Global markets, including foreign exchange markets, immediately reset expectations on US rates to between 3.5%-4% by year-end 2022, up from 2.75% just a month ago.

The higher the interest rate of a currency, the more valuable that currency becomes, and with US interest rates rising faster than those of other countries, including the Philippines, the US dollar very quickly jumped higher against the peso.

Why won’t we keep pace with the Fed to defend the peso?

Because economic recovery comes first, at least for now.

The Philippine economic recovery remains precarious compared to the US and other advanced economies that came out of the pandemic much earlier. The Bangko Sentral ng Pilipinas (BSP) is therefore wary about hitting the brakes on growth by raising rates too early. A more gradual approach was deemed necessary.

The BSP started “normalizing” its benchmark policy rates from the historic-low 2% level, which was needed to support the economy during the pandemic, with a nice-and-easy 25-bp rate hike on May 19, two months after the Fed’s rate lift-off.

The BSP responded with another 25-bp hike in the following policy rate-setting meeting on June 23, after inflation registered a 5.40% year-on-year jump in May and on expectations of accelerating inflation.

Due to higher global oil and non-oil prices, combined with the continuing shortage in domestic food supply, particularly fish, the BSP raised its average inflation forecasts to 5% in 2022, from 4.6% previously, thereby implying average inflation of 5.6% in the 2nd half of 2022; and to 4.2% in 2023, from 3.9% previously, before tapering back to a 3.3% average in 2024.

The BSP’s two consecutive rate hikes have brought the policy rate to 2.5%, compared to the Fed Fund Rate’s current level of 1.75%, or a 75-bp interest rate differential compared to the historical average of 250 bps.

The interest rate differential of the BSP’s Overnight Rate and the Fed Funds Rate now stands at 75 basis points (bps) compared to the historical average of 250 bps.

Similar to the Fed, the BSP said it is prepared to take the necessary policy actions to bring inflation back to within the 2%-4% range target over the medium term, which includes further rate hikes through the second half of 2022.

However, given the divergent policy rate path between the Fed (aggressively “hawkish”) and the BSP (persistently “dovish”), this interest rate differential will narrow quickly, and might even turn negative (where the US interest rate is higher than the Philippine interest rate).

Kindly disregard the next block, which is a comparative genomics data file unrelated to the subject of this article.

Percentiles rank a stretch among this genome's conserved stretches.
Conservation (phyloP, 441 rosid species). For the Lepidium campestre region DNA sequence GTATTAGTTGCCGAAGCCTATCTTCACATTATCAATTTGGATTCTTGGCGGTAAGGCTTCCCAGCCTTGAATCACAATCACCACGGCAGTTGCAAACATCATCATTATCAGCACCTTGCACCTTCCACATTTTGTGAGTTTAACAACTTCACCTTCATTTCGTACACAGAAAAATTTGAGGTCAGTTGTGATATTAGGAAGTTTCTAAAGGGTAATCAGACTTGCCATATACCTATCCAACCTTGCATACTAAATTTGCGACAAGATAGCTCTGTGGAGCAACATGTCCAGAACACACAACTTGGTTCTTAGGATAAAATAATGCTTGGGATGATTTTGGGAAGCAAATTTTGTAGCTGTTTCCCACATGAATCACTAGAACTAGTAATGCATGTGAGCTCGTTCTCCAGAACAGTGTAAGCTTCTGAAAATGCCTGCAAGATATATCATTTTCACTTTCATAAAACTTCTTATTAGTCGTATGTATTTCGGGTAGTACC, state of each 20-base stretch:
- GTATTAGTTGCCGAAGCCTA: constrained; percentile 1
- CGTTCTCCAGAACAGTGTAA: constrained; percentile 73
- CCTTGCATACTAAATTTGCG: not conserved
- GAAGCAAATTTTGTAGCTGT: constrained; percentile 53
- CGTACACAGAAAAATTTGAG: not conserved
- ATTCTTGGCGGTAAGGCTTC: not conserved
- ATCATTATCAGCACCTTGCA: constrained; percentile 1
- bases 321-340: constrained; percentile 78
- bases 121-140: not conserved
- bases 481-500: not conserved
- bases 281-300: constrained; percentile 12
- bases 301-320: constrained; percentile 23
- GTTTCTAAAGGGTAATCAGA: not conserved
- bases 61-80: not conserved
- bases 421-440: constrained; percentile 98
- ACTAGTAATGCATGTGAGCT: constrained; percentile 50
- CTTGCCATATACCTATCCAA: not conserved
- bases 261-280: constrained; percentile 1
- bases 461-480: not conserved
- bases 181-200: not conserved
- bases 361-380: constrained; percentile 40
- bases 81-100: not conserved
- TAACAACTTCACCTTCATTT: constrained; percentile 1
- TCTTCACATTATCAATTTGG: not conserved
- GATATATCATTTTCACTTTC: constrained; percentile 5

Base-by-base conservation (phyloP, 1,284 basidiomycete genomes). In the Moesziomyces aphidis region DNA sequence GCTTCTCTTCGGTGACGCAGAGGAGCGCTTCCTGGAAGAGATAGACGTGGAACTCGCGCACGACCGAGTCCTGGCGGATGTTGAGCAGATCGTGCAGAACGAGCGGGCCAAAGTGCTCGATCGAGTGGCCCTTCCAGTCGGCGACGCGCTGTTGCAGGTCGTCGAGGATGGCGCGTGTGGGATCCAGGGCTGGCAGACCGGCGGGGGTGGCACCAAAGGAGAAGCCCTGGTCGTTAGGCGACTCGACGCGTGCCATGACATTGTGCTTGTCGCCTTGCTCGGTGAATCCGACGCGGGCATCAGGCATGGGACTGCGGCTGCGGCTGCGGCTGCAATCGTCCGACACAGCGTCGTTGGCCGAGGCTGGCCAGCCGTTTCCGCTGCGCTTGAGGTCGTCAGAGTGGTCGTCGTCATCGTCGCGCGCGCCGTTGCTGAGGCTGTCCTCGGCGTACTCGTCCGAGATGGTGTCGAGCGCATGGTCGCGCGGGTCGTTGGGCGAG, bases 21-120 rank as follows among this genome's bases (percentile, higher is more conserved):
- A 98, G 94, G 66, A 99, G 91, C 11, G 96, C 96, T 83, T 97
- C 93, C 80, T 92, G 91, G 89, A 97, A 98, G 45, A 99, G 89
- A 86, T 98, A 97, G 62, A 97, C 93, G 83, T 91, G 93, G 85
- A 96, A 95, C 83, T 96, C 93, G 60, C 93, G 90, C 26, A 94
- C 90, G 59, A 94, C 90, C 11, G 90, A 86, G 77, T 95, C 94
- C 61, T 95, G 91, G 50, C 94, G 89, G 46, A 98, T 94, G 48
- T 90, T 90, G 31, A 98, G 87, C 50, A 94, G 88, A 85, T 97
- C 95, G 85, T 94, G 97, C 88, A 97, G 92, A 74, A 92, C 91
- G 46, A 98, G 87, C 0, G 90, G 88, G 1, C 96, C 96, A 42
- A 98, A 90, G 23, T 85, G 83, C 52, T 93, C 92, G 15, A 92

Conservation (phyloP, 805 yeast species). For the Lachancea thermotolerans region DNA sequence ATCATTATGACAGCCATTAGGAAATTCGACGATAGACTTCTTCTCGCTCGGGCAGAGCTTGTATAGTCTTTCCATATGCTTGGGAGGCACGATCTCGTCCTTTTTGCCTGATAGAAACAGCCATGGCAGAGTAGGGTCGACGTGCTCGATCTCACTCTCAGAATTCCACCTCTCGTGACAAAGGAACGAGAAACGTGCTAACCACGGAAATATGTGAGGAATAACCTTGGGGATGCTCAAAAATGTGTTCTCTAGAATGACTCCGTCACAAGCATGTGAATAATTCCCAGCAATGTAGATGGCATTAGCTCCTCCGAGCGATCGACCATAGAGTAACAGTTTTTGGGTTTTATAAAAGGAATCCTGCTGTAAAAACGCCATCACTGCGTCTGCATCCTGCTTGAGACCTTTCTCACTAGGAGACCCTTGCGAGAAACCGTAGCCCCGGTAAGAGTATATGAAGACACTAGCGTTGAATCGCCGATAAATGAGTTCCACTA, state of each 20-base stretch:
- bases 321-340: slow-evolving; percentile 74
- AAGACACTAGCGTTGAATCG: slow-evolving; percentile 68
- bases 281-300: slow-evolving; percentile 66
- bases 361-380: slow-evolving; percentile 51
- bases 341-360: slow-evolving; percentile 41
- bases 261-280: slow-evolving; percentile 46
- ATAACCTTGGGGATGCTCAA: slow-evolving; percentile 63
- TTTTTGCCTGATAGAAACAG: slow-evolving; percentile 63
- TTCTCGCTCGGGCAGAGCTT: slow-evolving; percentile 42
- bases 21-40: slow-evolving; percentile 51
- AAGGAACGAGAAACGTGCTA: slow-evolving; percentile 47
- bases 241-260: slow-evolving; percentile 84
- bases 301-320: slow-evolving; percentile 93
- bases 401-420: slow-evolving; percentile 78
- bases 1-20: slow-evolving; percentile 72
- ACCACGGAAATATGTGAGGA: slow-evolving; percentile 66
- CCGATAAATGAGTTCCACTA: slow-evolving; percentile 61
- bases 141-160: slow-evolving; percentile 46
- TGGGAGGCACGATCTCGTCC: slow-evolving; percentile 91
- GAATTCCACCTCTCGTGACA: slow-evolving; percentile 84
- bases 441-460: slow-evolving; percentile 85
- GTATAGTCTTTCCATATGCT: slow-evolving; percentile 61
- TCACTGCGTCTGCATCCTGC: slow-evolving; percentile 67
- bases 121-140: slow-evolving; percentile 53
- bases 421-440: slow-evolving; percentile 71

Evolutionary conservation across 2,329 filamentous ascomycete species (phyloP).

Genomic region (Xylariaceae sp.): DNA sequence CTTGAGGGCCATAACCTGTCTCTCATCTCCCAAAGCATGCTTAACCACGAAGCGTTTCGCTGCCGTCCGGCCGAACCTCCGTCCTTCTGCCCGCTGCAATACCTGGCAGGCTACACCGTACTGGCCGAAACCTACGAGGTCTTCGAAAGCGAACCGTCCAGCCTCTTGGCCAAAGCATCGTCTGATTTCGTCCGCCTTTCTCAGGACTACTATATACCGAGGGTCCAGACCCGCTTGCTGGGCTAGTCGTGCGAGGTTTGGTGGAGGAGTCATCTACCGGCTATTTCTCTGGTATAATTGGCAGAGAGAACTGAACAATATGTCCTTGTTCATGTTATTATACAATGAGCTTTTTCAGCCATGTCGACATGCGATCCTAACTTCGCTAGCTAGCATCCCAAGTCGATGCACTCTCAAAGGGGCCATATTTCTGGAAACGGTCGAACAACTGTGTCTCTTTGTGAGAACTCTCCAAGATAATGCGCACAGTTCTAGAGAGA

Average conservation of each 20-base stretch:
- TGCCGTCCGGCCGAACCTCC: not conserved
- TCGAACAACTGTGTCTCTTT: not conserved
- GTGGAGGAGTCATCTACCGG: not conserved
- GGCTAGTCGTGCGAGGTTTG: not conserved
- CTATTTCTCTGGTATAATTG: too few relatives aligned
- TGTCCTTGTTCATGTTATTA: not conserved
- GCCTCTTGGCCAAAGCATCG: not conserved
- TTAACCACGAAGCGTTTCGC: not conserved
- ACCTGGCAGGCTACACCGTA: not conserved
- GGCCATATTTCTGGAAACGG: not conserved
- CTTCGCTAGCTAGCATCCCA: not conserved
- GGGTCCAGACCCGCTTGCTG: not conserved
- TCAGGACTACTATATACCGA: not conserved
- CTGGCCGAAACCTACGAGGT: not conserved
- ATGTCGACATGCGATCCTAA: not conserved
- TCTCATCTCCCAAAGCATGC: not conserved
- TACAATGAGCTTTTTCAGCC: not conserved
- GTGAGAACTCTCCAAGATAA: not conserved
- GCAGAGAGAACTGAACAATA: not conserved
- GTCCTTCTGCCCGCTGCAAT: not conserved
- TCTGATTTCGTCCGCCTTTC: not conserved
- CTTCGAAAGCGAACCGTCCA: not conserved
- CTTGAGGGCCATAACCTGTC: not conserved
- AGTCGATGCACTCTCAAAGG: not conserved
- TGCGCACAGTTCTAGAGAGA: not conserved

Metrobank Research Head Marc Bautista forecasts the BSP policy rate at 3% – 5% by year-end 2022, or another minimum 50-bp hike from here, significantly slower than the 175-bp to 225-bp expected cumulative rate hikes of the Fed.

We believe this is why the peso has weakened considerably against the US dollar and is at risk of weakening further, especially after incoming BSP Governor Felipe Medalla said that the BSP’s focus will be inflation, more than the exchange rate. This may be exacerbated as demand for the US dollar picks up ahead of peak import season in the third quarter.

Metrobank Research recently revised their exchange rate forecast to PHP 55.10 by year-end 2022 (up from PHP 53.40 previously) and PHP 56.50 by year-end 2023 (from PHP 54.70 previously), near the all-time high of PHP 56.45/USD 1 on March 31, 2004.

So what do we do now?

We’ve consistently been advocating buying the US dollar vs the peso on dips since last year. Our Financial Markets Analyst Patty Membrebe reiterated this view in her recent article, “Why buy the dollar on dips” published last May 30. Given our revised forecasts, we are keeping this strategy intact.

In the near-term, the peso appears technically oversold against the US dollar, which suggests room for a pull-back towards the 54.65-level, which could offer a window to accumulate dollars. Should the exchange rate break below this level, we see the next support at 54.50. For those who can afford to wait, the peso tends to get stronger against the dollar in the fourth quarter, when strong demand for imports goes down and seasonal OFW remittances go up.

RUBEN ZAMORA is First Vice-President and Head of Institutional Investors Coverage Division, Financial Markets Sector, at Metrobank, which manages the bank’s relationships with Non-Bank Financial Institutions, including government financial institutions, insurance companies, and asset managers. He is also the bank’s Financial Markets Strategist, focusing on fixed Income and rates advisory for our high-net-worth-individual and institutional clients. He holds a Master’s in Business Administration from the University of Chicago Graduate School of Business. He is also an avid traveler and golfer.